Stockade residents used a canoe to get back and forth from their flood home.
Photo by John Purcell.
continued She said her mind had to adjust to the devastation.
“We’ve never had our house under water before,” said Paycheck. “If one of us could have fought for this not to happen, we probably almost would give our lives if we could have made a barrier somehow … that is how the people of the Stockade are.”
Down the flooded street was Pat Belletti, 24, returning to dry land in a canoe from his home at 20 Ingersoll Ave., which he never left, even as it filled with water.
“I’ve been here all night and all day,” said Belletti. “My sister lives in the apartment above me, so I took everything I could and put it upstairs. My entire apartment is flooded.”
The water in Belletti’s first floor apartment reached around waist height and he said his couches and beds were floating in there. Most of his electronics and other items he could easily move were salvaged. He also fell into the flooded street by his house and the water was up to his neck.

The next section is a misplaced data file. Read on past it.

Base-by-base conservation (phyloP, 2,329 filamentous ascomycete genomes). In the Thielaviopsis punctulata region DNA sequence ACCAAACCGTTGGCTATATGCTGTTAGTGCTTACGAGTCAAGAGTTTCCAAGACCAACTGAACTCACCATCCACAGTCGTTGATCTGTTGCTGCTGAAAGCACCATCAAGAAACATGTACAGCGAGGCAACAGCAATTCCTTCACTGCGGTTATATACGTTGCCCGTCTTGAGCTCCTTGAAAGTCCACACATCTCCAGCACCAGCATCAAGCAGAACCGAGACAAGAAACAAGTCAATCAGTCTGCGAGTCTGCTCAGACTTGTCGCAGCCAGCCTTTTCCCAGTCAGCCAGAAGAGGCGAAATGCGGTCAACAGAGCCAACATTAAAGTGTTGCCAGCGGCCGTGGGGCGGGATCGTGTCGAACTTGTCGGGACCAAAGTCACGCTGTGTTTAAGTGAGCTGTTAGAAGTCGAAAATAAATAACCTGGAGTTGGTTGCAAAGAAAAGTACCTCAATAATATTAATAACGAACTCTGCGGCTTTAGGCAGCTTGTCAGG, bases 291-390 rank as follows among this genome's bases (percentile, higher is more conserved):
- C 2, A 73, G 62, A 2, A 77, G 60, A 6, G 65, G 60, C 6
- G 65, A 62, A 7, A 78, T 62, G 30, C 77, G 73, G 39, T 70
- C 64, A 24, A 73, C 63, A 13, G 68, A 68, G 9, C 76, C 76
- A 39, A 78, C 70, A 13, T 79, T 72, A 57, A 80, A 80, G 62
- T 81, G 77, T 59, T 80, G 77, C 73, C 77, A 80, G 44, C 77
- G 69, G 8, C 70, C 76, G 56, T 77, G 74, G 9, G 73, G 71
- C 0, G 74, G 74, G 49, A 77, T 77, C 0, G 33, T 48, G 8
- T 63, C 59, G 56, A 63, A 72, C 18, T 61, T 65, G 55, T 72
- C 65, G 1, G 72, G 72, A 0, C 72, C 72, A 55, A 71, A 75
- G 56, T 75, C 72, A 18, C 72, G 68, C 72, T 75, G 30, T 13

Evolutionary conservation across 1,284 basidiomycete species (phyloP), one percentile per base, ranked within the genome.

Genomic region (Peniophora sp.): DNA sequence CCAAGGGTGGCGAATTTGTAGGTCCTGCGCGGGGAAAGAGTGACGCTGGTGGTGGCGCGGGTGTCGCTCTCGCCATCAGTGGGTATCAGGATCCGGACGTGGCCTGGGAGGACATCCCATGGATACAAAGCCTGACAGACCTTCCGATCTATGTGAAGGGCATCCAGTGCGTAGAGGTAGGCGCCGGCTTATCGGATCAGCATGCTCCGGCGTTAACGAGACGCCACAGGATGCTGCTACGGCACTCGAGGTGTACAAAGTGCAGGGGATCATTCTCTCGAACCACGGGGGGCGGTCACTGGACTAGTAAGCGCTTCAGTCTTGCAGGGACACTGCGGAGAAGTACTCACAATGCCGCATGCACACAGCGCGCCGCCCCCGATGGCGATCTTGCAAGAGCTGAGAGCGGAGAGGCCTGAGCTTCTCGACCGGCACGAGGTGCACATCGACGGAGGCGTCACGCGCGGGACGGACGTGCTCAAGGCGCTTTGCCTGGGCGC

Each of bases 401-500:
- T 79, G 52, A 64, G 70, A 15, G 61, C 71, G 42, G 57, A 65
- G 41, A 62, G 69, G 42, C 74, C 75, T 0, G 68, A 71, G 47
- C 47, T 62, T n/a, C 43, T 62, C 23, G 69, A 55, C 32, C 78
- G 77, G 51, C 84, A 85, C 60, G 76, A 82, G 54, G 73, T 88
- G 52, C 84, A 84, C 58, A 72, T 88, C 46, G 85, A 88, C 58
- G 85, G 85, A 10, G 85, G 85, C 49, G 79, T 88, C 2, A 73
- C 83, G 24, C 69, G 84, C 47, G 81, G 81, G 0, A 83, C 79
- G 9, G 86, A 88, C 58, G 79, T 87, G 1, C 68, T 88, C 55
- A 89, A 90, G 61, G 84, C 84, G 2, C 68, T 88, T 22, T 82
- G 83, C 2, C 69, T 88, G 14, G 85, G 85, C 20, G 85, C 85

“The water was coming out of the cracks in the basement,” said Belletti.
The smell of fuel, which he noted, could be detected in the air. The source of the fuel smell could not be confirmed.
Fleeing before the flood
Pat Steinbeiser from Driftwood Apartments in Schoharie was forced from her home by the impending storm and sought refuge at an American Red Cross emergency shelter at Schalmont High School on Sunday, Aug. 28.
“I lived in Florida for 20 years, and this is the first time I had to evacuate to a high school,” Steinbeiser. “I went out kicking and screaming too. … I tried everything to talk them out of it, but I couldn’t.”
She said she wasn’t worried about staying in her Schoharie apartment. Her husband passed away in April so she moved to the area to be closer to one of her six children.